Loretta Lynn, the country music icon who brought unparalleled candor about the domestic realities of working-class women to country songwriting — and taught those who came after her to speak their minds, too – died today at her home in Tennessee. She was 90 years old.
“Our precious mom, Loretta Lynn, passed away peacefully this morning, in her sleep at home at her beloved ranch in Hurricane Mills,” her family said in a statement.
“The story of Loretta Lynn’s life is unlike any other, yet she drew from that story a body of work that resonates with people who might never fully understand her bleak and remote childhood, her hardscrabble early days, or her adventures as a famous and beloved celebrity,” Kyle Young, CEO of the Country Music Hall of Fame and Museum, said in a statement. “In a music business that is often concerned with aspiration and fantasy, Loretta insisted on sharing her own brash and brave truth.”
Born Loretta Webb, the singer was raised in a remote coal mining community in the Appalachian Mountains of eastern Kentucky. One of the biggest songs of her career, “Coal Miner’s Daughter,” proudly recounted her background.
Lynn was barely a teenager when she started a family of her own with a 21-year-old former soldier, Oliver Lynn, better known as “Mooney” or “Doolittle.” They wasted no time having the first four of their six children, and migrated to Washington state. It was there that her husband heard her bedtime lullabies and pushed her to start performing publicly. In a 2010 interview with Fresh Air, she insisted she wouldn’t have done it otherwise: “I wouldn’t get out in front of people. I was really bashful and I would have never sang in front of anybody.”
Once her husband started scrounging up paying gigs for her, Lynn taught herself to write songs, says country music historian and journalist Robert Oermann.
“She got a copy of Country Song Roundup,” Oermann says – a magazine that printed country lyrics and stories about the musicians. “She would read the country lyrics in the magazine, and she’d go, ‘Well that’s nothing. I can do that.’ And she could, and had been.”
Lynn and her husband drove around to radio stations, where she would introduce herself to the DJs and try to charm them into spinning her record. These efforts had begun to get Lynn noticed when the couple landed in Nashville in 1960. Artists like Jim Reeves and Patsy Cline — who became Lynn’s mentor — were having a lot of success with a lush, pop-sweetened production style known as the Nashville Sound. Lynn worked with Cline’s producer, Owen Bradley, but hung onto her unsoftened twang.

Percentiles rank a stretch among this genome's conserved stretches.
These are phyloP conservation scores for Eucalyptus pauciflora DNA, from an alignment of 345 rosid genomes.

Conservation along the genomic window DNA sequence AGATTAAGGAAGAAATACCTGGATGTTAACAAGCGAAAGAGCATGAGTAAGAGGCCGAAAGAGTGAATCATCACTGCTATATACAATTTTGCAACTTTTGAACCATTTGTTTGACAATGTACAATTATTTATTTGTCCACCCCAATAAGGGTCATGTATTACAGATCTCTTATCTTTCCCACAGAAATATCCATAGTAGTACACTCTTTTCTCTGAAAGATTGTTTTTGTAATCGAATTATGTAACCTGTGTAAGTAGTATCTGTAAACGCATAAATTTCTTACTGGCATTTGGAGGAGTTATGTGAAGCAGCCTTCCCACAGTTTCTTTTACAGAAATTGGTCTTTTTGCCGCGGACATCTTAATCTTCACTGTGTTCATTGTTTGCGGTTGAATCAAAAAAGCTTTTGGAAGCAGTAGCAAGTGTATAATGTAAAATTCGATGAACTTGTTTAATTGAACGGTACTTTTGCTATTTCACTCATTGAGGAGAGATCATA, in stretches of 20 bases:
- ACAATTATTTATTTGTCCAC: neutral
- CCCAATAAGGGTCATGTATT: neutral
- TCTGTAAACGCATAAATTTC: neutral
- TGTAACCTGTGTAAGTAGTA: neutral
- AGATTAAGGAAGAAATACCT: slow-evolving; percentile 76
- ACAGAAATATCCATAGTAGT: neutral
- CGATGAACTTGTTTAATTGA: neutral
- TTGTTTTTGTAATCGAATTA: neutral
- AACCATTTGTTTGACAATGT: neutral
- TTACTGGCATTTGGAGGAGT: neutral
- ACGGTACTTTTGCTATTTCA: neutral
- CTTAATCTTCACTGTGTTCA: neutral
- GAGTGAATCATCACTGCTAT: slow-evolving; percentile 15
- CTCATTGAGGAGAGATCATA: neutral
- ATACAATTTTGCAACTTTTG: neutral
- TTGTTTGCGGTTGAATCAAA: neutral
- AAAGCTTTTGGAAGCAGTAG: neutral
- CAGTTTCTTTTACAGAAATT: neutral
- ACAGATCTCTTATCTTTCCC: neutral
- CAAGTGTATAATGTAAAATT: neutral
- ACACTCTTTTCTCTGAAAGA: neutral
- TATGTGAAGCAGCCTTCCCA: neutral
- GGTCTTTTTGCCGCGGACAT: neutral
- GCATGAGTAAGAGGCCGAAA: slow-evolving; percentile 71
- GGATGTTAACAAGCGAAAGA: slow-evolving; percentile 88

Country songs had often portrayed hardship from male perspectives, but Lynn wasn’t afraid to spell out the indignities endured in her marriage, or the double standards she saw other women facing when it came to divorce, pregnancy and birth control. She found that Nashville wasn’t accustomed to that kind of frankness.
Fellow eastern Kentucky songwriter Angaleena Presley was raised on her mother’s Loretta Lynn records, and recognizes what they must have meant to women of earlier generations.
“I’m positive that there probably were many, many women in that time, especially in the country,” she says, “who thought, ‘I’m not really allowed to say anything if my husband wants to drink. He works all day. He deserves to drink at night and come home and do what he wants. And I’ll clean the house and raise the kids.’ And [Lynn] said, ‘Nope. It’s not OK, and it’s OK for you to say it’s not OK.’ “
Presley says Lynn’s perspective “contributed a lot to the feminist movement,” especially in rural parts of the country. “I feel like she was the voice,” Presley says, “even if she never spoke out actively as a feminist, her songs certainly did.”
No less than 51 of those songs became top 10 country hits on the Billboard charts. In 1972, Lynn was the first woman named Entertainer of the Year by the Country Music Association. She would later be inducted into the Country Music Hall of Fame, in 1988, and the Songwriters Hall of Fame in 2008. She was also recognized with Kennedy Center Honors in 2003 and the Presidential Medal of Freedom in 2013.
Though their relationship was complicated, Lynn and Doolittle remained married up until his death in 1996. (Lynn also made sure fans knew that her long-lasting musical partnership with Conway Twitty was all business.) Lynn continued performing and recording into the new millennium, attracting younger audiences through her collaboration with Jack White.
But it was essential to Lynn’s enduring appeal that she never lost touch with her identity as a simultaneously modern and down-to-earth country woman who could communicate that to crowds throughout her career.
“This idea that I might be up here on stage singing this song, but I’m not better than you. I am you,” journalist Oermann says. “That’s kind of the message. That kind of humility is a really powerful and good thing.”
That approach always informed her songwriting; Lynn’s gutsiness comes through just as clearly today in the music she left behind.
“I like real life, because that’s what we’re doing today,” Lynn told All Things Considered in 2004. “And I think that’s why people bought my records, because they’re living in this world. And so am I. So I see what’s going on, and I grab it.”
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